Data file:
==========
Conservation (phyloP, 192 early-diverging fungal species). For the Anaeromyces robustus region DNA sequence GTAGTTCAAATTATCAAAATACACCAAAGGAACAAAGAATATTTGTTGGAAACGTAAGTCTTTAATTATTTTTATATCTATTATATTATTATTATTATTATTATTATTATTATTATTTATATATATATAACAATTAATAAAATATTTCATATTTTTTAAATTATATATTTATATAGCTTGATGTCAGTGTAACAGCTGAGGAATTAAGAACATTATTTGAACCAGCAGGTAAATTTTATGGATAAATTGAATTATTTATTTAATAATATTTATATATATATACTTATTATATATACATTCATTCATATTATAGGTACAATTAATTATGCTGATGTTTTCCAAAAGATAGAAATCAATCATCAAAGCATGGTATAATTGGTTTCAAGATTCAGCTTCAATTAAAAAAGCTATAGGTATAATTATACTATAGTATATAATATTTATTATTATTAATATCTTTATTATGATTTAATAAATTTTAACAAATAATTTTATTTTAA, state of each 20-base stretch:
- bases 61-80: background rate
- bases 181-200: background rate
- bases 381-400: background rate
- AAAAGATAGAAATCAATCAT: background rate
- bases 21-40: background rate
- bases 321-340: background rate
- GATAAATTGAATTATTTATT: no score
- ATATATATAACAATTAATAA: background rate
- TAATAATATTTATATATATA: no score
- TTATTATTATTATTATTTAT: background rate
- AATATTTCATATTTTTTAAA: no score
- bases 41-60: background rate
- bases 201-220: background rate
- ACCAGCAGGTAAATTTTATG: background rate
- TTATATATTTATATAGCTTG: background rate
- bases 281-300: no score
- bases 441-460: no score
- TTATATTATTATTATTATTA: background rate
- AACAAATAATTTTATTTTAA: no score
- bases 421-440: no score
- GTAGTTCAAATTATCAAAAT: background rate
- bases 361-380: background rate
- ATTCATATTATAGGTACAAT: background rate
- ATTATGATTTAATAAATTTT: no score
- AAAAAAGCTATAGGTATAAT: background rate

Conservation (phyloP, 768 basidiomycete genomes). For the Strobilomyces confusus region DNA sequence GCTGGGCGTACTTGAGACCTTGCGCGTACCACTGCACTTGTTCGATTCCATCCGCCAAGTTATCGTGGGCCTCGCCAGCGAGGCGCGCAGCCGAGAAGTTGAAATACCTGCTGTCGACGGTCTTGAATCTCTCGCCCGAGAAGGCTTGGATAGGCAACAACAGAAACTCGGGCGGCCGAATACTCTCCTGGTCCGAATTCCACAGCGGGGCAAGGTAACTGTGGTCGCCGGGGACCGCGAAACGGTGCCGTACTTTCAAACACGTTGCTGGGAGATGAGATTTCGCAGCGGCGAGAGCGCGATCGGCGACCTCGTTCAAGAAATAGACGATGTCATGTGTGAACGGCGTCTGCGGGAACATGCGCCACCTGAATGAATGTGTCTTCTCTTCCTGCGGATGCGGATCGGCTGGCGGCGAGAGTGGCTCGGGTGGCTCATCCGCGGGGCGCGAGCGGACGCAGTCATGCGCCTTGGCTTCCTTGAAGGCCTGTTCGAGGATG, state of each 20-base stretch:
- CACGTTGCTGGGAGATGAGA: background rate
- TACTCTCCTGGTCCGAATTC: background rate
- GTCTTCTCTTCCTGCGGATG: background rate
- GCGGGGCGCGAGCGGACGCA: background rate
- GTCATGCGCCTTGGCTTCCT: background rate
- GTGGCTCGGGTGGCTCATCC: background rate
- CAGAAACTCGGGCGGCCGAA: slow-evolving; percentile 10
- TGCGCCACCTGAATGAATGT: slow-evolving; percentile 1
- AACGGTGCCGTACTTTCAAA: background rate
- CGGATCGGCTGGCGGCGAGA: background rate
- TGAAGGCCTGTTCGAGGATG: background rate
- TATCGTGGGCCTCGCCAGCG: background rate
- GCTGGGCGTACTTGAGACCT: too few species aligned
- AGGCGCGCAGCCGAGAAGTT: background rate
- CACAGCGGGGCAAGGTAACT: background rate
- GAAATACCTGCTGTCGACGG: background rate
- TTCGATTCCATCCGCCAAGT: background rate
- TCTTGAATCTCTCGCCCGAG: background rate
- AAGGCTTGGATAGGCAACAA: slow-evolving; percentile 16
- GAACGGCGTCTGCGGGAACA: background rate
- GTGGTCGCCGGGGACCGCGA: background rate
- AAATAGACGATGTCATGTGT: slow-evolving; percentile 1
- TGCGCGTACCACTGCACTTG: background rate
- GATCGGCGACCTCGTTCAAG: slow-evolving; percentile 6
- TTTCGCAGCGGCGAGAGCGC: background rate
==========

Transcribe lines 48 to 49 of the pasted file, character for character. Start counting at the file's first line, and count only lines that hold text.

- GTGGTCGCCGGGGACCGCGA: background rate
- AAATAGACGATGTCATGTGT: slow-evolving; percentile 1